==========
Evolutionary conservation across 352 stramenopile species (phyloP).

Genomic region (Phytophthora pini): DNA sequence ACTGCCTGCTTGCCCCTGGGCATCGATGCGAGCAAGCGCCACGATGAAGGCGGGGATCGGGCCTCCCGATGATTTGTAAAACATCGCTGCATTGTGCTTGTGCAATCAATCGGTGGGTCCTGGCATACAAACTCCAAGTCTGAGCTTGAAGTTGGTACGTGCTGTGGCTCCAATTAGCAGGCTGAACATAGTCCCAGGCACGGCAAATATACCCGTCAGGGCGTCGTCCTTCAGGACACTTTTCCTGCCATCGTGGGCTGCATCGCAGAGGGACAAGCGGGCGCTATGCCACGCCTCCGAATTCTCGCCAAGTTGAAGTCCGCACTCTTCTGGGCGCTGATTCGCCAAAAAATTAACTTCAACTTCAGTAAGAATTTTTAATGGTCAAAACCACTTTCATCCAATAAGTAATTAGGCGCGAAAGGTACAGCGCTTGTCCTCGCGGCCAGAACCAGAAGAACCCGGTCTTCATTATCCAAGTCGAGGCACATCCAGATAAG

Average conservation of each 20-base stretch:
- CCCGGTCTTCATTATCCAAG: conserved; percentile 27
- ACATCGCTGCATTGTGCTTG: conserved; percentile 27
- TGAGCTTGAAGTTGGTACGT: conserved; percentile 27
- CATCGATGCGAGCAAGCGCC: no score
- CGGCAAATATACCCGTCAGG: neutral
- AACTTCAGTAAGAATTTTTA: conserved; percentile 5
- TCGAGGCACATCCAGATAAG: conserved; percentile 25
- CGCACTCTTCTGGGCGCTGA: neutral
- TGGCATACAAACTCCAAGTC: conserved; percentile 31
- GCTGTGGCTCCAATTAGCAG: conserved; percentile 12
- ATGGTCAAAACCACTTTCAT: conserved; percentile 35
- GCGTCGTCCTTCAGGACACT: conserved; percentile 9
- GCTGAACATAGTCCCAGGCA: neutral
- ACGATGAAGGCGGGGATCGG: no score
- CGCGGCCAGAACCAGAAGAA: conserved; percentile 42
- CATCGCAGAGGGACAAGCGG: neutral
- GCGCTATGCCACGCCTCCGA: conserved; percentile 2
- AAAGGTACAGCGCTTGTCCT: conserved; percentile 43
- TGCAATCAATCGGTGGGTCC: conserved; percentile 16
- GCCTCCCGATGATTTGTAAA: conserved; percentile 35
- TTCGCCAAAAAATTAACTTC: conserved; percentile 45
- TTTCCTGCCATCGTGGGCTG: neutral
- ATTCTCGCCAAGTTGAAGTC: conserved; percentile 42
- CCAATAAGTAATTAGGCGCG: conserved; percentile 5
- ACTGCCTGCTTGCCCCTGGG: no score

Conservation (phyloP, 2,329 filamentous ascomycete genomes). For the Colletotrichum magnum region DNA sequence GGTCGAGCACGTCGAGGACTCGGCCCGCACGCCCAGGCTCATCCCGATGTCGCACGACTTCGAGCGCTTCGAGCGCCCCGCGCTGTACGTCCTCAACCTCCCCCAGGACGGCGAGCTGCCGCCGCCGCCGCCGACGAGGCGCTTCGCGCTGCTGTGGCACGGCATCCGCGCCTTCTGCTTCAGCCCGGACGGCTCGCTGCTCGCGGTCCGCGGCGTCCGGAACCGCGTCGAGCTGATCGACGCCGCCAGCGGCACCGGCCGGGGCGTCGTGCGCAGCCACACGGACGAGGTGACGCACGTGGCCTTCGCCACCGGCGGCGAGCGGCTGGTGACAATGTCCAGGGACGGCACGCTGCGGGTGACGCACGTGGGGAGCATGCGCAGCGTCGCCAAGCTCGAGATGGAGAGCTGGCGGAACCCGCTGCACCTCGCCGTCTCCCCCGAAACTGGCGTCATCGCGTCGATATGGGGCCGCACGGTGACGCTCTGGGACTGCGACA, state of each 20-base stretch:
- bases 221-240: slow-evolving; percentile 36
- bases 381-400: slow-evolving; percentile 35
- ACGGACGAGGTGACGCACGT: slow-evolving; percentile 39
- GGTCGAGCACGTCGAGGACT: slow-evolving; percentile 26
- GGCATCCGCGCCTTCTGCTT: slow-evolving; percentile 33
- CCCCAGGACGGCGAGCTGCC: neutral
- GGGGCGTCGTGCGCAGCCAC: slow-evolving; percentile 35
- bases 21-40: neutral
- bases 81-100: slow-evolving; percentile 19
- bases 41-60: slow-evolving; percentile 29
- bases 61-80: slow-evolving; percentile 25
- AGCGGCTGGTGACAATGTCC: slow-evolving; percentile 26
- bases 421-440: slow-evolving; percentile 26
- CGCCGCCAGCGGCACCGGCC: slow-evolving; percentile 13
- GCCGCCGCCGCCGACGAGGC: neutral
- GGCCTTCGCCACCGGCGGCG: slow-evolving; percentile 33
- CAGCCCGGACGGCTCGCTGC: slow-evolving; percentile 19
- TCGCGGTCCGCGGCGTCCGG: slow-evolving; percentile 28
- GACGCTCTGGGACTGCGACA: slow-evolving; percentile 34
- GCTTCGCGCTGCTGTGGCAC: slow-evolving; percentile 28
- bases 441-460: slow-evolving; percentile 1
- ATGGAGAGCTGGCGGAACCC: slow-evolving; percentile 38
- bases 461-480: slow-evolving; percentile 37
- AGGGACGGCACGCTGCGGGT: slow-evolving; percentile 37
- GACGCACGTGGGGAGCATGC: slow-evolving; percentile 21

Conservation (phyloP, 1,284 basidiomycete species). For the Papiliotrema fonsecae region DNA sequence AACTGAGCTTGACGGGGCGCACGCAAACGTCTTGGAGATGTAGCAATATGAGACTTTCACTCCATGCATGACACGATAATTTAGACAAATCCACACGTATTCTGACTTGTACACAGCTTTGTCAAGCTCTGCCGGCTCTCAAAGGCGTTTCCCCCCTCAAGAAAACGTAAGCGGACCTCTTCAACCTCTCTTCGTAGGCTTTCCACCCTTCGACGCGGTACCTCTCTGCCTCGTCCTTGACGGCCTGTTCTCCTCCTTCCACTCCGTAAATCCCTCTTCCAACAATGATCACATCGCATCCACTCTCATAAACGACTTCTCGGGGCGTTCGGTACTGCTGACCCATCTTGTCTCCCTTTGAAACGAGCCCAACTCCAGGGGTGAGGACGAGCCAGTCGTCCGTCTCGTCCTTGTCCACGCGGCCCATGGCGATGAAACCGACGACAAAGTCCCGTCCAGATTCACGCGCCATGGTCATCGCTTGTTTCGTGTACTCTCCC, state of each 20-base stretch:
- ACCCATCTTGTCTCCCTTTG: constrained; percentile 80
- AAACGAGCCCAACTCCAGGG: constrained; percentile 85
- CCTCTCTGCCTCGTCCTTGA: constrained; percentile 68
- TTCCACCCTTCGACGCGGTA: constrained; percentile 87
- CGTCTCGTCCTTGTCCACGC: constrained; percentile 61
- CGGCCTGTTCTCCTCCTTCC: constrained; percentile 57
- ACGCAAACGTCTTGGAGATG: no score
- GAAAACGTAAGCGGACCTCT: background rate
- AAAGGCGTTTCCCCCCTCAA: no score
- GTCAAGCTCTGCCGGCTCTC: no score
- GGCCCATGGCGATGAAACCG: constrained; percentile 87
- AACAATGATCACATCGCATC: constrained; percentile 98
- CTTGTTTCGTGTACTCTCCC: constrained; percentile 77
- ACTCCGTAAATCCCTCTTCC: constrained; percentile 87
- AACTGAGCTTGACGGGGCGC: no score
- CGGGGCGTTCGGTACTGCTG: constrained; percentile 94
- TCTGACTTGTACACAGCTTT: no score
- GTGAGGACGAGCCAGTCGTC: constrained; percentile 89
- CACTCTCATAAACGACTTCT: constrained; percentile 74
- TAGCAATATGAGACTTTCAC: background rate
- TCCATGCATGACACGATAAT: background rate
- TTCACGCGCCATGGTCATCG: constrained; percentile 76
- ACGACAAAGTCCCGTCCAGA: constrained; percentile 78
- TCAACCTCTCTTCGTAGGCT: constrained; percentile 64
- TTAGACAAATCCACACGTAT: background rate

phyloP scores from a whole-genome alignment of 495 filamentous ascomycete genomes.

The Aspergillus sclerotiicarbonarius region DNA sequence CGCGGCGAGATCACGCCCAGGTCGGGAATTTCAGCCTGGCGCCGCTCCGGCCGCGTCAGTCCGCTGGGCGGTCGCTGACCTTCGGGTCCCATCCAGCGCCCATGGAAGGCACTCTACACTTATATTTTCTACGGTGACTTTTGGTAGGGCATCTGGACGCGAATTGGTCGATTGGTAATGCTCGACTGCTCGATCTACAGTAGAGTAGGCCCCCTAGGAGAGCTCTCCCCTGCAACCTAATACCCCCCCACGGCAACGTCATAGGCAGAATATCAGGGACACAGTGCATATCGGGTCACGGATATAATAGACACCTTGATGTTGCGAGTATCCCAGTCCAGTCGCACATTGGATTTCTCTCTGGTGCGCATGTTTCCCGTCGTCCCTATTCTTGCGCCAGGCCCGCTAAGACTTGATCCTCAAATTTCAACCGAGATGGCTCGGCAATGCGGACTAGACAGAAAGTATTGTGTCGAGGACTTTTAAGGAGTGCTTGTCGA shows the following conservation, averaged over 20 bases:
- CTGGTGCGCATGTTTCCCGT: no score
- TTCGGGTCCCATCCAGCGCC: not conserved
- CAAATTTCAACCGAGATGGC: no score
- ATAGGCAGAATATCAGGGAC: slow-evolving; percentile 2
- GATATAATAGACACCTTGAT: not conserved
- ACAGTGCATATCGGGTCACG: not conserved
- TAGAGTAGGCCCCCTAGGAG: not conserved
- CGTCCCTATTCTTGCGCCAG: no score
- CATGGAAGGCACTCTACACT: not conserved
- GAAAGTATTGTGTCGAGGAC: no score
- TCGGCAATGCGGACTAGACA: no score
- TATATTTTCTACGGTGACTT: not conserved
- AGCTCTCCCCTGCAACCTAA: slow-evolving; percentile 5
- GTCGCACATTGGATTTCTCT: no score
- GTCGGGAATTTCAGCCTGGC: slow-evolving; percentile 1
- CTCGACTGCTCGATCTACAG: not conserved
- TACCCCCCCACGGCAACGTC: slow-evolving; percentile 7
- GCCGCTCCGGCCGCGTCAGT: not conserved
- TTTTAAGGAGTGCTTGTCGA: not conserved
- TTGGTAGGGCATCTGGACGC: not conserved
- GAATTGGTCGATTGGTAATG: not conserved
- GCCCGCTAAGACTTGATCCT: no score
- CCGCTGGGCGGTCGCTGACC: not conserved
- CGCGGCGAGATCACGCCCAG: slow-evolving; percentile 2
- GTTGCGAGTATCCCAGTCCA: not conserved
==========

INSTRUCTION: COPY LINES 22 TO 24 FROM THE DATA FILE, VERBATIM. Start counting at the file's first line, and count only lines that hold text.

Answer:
- TGCAATCAATCGGTGGGTCC: conserved; percentile 16
- GCCTCCCGATGATTTGTAAA: conserved; percentile 35
- TTCGCCAAAAAATTAACTTC: conserved; percentile 45